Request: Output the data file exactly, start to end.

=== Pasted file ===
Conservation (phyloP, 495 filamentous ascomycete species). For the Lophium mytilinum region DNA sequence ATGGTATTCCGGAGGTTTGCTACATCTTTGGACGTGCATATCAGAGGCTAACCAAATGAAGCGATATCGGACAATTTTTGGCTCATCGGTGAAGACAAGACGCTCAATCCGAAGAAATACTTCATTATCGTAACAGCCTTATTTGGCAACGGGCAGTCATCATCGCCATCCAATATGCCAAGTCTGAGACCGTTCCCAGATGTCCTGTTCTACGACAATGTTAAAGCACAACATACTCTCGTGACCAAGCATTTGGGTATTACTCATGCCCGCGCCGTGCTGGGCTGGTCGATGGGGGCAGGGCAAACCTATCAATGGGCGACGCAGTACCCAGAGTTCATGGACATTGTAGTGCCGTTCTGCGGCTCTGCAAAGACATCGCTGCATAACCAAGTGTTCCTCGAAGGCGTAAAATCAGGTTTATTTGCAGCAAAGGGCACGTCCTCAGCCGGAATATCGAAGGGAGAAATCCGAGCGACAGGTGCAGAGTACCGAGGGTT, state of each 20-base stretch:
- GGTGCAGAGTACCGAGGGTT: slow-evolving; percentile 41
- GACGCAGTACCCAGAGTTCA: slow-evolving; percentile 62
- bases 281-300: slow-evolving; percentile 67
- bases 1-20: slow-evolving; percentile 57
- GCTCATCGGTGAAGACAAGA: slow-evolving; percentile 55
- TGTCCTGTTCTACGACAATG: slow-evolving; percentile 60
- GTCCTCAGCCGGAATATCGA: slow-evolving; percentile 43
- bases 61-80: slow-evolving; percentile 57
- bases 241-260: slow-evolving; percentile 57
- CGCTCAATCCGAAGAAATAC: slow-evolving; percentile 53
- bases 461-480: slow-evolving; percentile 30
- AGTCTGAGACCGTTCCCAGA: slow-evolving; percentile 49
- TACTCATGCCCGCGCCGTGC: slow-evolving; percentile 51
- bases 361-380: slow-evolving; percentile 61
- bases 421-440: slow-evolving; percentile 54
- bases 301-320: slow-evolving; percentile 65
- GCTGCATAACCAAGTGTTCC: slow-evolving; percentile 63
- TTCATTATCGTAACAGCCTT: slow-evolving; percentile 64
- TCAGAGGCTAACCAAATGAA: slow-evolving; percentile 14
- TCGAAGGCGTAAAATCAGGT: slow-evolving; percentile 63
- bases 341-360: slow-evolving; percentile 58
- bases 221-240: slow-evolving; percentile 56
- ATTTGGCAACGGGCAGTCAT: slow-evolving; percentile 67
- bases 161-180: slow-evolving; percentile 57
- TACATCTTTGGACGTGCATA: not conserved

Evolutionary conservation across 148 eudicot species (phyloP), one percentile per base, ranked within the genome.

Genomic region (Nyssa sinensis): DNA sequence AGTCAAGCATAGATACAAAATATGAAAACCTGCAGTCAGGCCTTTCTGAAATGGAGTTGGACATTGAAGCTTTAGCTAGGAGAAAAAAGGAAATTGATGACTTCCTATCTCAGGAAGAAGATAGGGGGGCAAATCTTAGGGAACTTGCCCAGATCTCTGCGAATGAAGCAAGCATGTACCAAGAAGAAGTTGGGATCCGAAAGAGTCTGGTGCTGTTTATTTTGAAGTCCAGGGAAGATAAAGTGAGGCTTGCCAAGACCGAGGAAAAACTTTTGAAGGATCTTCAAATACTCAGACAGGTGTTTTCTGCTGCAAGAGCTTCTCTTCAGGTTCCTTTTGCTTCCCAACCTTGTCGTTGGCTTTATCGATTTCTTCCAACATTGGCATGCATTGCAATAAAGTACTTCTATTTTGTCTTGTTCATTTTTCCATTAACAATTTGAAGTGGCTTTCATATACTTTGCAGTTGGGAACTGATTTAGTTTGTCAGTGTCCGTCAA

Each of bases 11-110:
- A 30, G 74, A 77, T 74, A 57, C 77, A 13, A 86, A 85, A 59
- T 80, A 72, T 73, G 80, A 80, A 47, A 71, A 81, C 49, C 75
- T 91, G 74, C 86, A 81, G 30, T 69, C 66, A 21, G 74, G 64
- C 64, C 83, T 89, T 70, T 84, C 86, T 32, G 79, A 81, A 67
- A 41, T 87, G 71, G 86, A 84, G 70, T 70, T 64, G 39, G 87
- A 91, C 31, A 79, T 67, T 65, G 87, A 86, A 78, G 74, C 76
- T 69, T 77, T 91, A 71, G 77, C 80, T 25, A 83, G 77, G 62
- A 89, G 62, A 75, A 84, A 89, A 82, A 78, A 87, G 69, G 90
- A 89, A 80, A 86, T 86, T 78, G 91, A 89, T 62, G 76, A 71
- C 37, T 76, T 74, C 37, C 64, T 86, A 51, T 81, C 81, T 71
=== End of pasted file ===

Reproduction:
Conservation (phyloP, 495 filamentous ascomycete species). For the Lophium mytilinum region DNA sequence ATGGTATTCCGGAGGTTTGCTACATCTTTGGACGTGCATATCAGAGGCTAACCAAATGAAGCGATATCGGACAATTTTTGGCTCATCGGTGAAGACAAGACGCTCAATCCGAAGAAATACTTCATTATCGTAACAGCCTTATTTGGCAACGGGCAGTCATCATCGCCATCCAATATGCCAAGTCTGAGACCGTTCCCAGATGTCCTGTTCTACGACAATGTTAAAGCACAACATACTCTCGTGACCAAGCATTTGGGTATTACTCATGCCCGCGCCGTGCTGGGCTGGTCGATGGGGGCAGGGCAAACCTATCAATGGGCGACGCAGTACCCAGAGTTCATGGACATTGTAGTGCCGTTCTGCGGCTCTGCAAAGACATCGCTGCATAACCAAGTGTTCCTCGAAGGCGTAAAATCAGGTTTATTTGCAGCAAAGGGCACGTCCTCAGCCGGAATATCGAAGGGAGAAATCCGAGCGACAGGTGCAGAGTACCGAGGGTT, state of each 20-base stretch:
- GGTGCAGAGTACCGAGGGTT: slow-evolving; percentile 41
- GACGCAGTACCCAGAGTTCA: slow-evolving; percentile 62
- bases 281-300: slow-evolving; percentile 67
- bases 1-20: slow-evolving; percentile 57
- GCTCATCGGTGAAGACAAGA: slow-evolving; percentile 55
- TGTCCTGTTCTACGACAATG: slow-evolving; percentile 60
- GTCCTCAGCCGGAATATCGA: slow-evolving; percentile 43
- bases 61-80: slow-evolving; percentile 57
- bases 241-260: slow-evolving; percentile 57
- CGCTCAATCCGAAGAAATAC: slow-evolving; percentile 53
- bases 461-480: slow-evolving; percentile 30
- AGTCTGAGACCGTTCCCAGA: slow-evolving; percentile 49
- TACTCATGCCCGCGCCGTGC: slow-evolving; percentile 51
- bases 361-380: slow-evolving; percentile 61
- bases 421-440: slow-evolving; percentile 54
- bases 301-320: slow-evolving; percentile 65
- GCTGCATAACCAAGTGTTCC: slow-evolving; percentile 63
- TTCATTATCGTAACAGCCTT: slow-evolving; percentile 64
- TCAGAGGCTAACCAAATGAA: slow-evolving; percentile 14
- TCGAAGGCGTAAAATCAGGT: slow-evolving; percentile 63
- bases 341-360: slow-evolving; percentile 58
- bases 221-240: slow-evolving; percentile 56
- ATTTGGCAACGGGCAGTCAT: slow-evolving; percentile 67
- bases 161-180: slow-evolving; percentile 57
- TACATCTTTGGACGTGCATA: not conserved

Evolutionary conservation across 148 eudicot species (phyloP), one percentile per base, ranked within the genome.

Genomic region (Nyssa sinensis): DNA sequence AGTCAAGCATAGATACAAAATATGAAAACCTGCAGTCAGGCCTTTCTGAAATGGAGTTGGACATTGAAGCTTTAGCTAGGAGAAAAAAGGAAATTGATGACTTCCTATCTCAGGAAGAAGATAGGGGGGCAAATCTTAGGGAACTTGCCCAGATCTCTGCGAATGAAGCAAGCATGTACCAAGAAGAAGTTGGGATCCGAAAGAGTCTGGTGCTGTTTATTTTGAAGTCCAGGGAAGATAAAGTGAGGCTTGCCAAGACCGAGGAAAAACTTTTGAAGGATCTTCAAATACTCAGACAGGTGTTTTCTGCTGCAAGAGCTTCTCTTCAGGTTCCTTTTGCTTCCCAACCTTGTCGTTGGCTTTATCGATTTCTTCCAACATTGGCATGCATTGCAATAAAGTACTTCTATTTTGTCTTGTTCATTTTTCCATTAACAATTTGAAGTGGCTTTCATATACTTTGCAGTTGGGAACTGATTTAGTTTGTCAGTGTCCGTCAA

Each of bases 11-110:
- A 30, G 74, A 77, T 74, A 57, C 77, A 13, A 86, A 85, A 59
- T 80, A 72, T 73, G 80, A 80, A 47, A 71, A 81, C 49, C 75
- T 91, G 74, C 86, A 81, G 30, T 69, C 66, A 21, G 74, G 64
- C 64, C 83, T 89, T 70, T 84, C 86, T 32, G 79, A 81, A 67
- A 41, T 87, G 71, G 86, A 84, G 70, T 70, T 64, G 39, G 87
- A 91, C 31, A 79, T 67, T 65, G 87, A 86, A 78, G 74, C 76
- T 69, T 77, T 91, A 71, G 77, C 80, T 25, A 83, G 77, G 62
- A 89, G 62, A 75, A 84, A 89, A 82, A 78, A 87, G 69, G 90
- A 89, A 80, A 86, T 86, T 78, G 91, A 89, T 62, G 76, A 71
- C 37, T 76, T 74, C 37, C 64, T 86, A 51, T 81, C 81, T 71